Christina Vaughn spent 18 years teaching high school math in Camden, the bulk of that time at Camden High School. In 2018 she left the school during a period of transition and downsizing for the district and now teaches in Philadelphia, but she still feels a deep connection to Camden and its kids. That’s why, earlier this year, she began volunteering her time with the Camden County Police Department’s Village Initiative after reading a news article about the initiative’s successful weekend curfew enforcement program.
In just a few months’ time coming out on weekend night, she has seen the number of kids being found on the streets by officers decreasing to the point where there are no kids at all being found some nights.
“I think the word got out about it,” she says about why officers are locating fewer kids. “They should not be out there on the streets during those hours … it’s nothing but trouble.”
Vaughn’s drive to help Camden’s teenagers began in the classroom when she started teaching math at “The High” in 2000 right after graduating from Kean University. Vaughn figured out she was a natural at math toward the end of her own high school career and then went to college to study it. Once she became an educator, Vaughn always found it important to make kids feel at ease with learning through trial and error.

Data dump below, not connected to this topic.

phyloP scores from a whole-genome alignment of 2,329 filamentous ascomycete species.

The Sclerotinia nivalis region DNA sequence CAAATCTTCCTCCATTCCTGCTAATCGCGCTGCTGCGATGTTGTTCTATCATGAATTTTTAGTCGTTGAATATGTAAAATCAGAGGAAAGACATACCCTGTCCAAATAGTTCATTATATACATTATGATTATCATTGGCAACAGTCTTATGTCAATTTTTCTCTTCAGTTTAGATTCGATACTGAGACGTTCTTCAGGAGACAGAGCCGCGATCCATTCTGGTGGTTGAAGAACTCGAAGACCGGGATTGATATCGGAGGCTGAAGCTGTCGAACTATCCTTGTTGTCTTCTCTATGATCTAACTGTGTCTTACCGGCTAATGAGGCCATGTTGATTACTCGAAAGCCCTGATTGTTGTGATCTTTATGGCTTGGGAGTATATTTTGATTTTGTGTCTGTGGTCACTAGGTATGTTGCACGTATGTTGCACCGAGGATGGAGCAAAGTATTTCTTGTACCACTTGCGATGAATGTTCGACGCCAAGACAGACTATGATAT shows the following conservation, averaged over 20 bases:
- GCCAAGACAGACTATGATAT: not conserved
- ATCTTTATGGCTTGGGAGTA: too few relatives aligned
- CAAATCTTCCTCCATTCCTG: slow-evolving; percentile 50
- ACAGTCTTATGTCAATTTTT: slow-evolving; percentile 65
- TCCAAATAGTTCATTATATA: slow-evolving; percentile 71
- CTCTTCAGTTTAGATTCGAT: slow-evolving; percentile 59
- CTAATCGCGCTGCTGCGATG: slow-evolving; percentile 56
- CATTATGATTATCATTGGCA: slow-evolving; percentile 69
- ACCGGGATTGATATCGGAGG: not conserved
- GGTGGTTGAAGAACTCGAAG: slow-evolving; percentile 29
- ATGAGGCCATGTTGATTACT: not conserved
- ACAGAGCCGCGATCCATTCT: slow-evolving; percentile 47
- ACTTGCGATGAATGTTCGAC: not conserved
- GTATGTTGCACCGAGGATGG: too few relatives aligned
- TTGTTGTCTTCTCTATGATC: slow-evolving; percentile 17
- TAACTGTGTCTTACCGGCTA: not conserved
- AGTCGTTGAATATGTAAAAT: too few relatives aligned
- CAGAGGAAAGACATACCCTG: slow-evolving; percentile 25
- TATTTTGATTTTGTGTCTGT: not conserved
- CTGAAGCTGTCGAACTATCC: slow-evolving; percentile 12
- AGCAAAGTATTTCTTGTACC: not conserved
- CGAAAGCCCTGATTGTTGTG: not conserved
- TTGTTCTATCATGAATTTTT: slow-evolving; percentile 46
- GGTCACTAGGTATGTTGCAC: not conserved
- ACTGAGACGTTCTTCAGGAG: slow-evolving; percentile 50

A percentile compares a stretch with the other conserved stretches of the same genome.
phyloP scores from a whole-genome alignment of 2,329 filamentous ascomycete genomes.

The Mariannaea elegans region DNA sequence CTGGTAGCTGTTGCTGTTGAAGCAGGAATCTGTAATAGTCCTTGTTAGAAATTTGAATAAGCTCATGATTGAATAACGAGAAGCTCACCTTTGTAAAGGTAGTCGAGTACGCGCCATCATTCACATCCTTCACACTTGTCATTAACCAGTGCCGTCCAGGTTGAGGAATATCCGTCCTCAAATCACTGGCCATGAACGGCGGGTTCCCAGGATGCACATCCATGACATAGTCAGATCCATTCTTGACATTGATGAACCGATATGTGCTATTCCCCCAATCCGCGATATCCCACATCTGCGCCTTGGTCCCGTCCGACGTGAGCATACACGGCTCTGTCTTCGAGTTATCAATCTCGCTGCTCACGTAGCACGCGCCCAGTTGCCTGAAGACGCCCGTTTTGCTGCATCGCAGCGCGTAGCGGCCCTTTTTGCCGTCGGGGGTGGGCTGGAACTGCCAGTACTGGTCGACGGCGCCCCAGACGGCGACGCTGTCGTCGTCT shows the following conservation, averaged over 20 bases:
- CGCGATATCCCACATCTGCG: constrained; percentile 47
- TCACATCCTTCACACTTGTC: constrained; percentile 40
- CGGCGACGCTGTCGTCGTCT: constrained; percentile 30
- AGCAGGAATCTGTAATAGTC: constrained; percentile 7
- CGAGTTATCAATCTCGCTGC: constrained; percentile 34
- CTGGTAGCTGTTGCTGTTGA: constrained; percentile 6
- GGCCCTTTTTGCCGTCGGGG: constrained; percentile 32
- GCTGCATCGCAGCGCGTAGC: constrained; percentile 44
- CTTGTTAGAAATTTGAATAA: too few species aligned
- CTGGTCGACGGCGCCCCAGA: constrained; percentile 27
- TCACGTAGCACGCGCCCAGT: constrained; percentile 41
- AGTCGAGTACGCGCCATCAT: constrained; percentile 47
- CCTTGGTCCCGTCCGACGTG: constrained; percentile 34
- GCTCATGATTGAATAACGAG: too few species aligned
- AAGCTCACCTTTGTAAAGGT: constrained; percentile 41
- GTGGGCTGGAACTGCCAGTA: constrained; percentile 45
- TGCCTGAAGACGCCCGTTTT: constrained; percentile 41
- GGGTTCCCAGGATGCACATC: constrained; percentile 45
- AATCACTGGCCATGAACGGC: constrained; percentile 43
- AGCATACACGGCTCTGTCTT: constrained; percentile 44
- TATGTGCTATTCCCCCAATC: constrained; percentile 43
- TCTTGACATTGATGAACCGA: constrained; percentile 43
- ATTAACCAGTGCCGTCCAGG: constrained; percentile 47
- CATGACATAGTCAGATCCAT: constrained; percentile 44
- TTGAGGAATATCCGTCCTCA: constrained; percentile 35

“It’s OK to make mistakes, I encourage them to make mistakes and keep trying. … I want to make you feel comfortable and confident with it,” she says about how she helped kids improve their math skills.
One of her favorite things to teach, and something she said her Camden High students always loved to learn, was when she worked with them on how to do federal income tax returns. By the end of her unit on taxes, she would have them compete in scenarios where they’d be given a fictional client and have to look at their taxes and in 20 or 30 minutes prepare a tax return that got them a refund.
“I’ve had students come back over the years and tell me thank you for that.”
Even though she now teaches across the river at Olney Charter High School, she misses her Camden students and relishes the chances she gets to reconnect with former students and see what they’ve done since high school. She’s of course proud of two students she remembers very well who are now helping to protect the city: the Camden County Police Department’s own Detective Clayton Gonzalez and Officer Deborah Baker.
“My heart is and always will be with Camden City.”
Written by Michael Daniels